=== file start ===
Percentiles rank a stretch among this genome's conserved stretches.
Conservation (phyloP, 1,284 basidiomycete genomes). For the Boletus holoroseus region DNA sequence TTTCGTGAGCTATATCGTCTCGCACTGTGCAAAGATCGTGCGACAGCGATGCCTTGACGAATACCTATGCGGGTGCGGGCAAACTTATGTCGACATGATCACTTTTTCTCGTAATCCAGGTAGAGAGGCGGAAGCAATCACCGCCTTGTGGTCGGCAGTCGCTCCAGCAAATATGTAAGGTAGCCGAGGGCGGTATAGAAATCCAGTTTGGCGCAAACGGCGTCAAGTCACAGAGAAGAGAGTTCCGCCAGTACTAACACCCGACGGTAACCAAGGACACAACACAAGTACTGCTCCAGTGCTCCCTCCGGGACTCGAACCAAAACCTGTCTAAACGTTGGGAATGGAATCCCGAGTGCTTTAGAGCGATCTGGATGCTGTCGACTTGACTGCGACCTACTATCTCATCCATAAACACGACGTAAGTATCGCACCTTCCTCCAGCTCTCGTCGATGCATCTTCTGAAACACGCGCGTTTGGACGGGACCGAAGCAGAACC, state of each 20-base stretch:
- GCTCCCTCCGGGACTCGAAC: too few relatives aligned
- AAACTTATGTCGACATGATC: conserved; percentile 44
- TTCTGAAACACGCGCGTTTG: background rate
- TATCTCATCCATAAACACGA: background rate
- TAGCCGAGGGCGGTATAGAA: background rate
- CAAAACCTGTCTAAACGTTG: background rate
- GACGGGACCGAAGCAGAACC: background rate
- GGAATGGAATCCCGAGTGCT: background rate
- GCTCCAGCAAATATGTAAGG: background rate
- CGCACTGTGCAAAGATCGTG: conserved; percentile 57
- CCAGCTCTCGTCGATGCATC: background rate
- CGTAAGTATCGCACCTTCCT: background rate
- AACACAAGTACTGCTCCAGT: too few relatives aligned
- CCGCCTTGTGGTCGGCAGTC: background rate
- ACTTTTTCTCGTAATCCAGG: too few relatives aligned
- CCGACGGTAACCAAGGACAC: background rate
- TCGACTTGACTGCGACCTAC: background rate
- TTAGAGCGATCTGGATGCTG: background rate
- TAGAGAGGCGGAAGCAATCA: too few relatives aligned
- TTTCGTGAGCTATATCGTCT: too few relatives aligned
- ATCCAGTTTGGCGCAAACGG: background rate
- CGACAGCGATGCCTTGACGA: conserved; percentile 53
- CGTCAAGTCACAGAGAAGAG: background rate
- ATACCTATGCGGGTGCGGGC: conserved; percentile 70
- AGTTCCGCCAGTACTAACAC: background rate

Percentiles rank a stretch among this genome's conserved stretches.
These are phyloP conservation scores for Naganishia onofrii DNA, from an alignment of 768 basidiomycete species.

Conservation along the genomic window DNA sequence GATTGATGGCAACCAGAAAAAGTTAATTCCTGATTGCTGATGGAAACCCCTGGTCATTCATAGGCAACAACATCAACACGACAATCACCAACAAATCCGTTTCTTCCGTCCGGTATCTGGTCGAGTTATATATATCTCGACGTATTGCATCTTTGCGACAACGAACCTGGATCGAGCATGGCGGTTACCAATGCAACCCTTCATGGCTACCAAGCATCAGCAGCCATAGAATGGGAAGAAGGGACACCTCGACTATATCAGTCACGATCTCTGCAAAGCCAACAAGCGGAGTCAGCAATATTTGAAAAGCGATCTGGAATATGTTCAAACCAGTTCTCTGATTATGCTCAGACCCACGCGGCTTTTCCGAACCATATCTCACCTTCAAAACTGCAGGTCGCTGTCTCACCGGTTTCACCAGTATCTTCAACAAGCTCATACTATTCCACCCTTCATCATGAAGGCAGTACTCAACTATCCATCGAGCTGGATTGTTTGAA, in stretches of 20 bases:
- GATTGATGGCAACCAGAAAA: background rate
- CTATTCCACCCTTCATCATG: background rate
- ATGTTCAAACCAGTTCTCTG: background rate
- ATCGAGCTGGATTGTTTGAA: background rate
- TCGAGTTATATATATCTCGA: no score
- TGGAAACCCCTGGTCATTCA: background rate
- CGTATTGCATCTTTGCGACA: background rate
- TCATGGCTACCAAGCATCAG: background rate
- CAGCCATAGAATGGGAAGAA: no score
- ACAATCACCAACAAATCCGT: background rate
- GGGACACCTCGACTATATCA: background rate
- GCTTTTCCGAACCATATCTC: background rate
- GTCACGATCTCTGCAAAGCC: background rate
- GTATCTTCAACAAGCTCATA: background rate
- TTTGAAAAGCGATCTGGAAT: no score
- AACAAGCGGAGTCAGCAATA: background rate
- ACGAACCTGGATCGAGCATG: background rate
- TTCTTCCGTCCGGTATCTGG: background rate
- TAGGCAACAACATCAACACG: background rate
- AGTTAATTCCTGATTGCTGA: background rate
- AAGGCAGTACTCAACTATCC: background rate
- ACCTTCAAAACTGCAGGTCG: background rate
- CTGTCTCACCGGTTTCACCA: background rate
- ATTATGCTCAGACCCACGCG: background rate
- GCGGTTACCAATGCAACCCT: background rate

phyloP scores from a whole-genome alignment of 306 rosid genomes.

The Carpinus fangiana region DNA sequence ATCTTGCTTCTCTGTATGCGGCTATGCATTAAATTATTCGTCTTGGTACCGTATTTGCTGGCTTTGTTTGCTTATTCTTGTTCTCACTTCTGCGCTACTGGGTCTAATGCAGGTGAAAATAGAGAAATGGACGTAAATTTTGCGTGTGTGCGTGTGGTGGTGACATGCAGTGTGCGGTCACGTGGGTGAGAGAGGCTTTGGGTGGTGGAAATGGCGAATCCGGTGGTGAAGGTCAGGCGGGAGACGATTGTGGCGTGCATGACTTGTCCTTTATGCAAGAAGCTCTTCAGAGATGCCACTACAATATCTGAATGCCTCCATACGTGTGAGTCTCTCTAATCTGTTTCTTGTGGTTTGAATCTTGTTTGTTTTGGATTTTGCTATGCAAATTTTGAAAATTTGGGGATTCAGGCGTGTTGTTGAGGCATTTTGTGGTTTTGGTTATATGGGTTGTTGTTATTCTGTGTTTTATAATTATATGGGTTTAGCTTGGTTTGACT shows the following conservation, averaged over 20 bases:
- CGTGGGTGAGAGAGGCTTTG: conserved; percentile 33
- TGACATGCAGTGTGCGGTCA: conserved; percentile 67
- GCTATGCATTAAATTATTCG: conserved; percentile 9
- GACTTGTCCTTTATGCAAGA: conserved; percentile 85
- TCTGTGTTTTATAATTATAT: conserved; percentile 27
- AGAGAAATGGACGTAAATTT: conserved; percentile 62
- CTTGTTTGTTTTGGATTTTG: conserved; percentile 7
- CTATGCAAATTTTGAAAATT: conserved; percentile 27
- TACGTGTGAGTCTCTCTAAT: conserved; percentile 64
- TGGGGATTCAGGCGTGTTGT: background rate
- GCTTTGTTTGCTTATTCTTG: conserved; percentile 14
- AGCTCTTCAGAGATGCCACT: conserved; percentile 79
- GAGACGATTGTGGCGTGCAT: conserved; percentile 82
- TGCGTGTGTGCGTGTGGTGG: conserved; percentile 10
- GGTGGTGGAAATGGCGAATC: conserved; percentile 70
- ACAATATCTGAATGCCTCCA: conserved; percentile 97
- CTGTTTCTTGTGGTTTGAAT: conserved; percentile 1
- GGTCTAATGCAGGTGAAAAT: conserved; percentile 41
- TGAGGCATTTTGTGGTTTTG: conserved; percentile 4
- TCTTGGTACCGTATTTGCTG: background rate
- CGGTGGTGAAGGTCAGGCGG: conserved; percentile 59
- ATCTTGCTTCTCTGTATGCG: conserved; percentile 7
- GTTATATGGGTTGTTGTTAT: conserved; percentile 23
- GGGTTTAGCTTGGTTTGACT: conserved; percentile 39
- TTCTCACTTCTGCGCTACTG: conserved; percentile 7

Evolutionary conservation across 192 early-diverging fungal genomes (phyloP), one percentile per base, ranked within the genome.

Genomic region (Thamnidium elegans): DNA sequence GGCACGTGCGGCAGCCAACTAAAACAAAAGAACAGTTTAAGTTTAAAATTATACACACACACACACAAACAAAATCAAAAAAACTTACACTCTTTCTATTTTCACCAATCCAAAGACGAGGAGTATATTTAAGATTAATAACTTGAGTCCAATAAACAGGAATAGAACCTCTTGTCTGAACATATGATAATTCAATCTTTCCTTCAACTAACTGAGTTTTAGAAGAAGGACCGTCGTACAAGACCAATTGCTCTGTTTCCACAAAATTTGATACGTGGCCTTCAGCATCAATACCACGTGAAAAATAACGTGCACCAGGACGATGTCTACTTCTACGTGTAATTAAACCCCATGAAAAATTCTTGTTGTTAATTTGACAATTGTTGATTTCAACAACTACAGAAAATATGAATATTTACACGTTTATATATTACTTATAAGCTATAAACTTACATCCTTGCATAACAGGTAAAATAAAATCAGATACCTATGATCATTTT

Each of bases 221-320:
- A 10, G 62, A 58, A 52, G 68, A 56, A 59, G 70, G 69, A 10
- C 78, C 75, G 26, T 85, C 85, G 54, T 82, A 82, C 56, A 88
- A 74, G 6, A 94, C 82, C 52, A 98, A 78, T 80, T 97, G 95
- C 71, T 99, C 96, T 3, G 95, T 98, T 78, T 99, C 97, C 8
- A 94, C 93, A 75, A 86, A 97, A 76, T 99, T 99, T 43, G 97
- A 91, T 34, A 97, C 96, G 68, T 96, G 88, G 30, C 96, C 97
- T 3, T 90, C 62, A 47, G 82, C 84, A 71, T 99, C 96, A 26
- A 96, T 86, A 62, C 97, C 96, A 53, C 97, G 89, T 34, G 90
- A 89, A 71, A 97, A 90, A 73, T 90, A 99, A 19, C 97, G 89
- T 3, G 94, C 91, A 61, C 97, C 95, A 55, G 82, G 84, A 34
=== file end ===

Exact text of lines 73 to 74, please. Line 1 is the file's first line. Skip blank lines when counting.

- ACAATATCTGAATGCCTCCA: conserved; percentile 97
- CTGTTTCTTGTGGTTTGAAT: conserved; percentile 1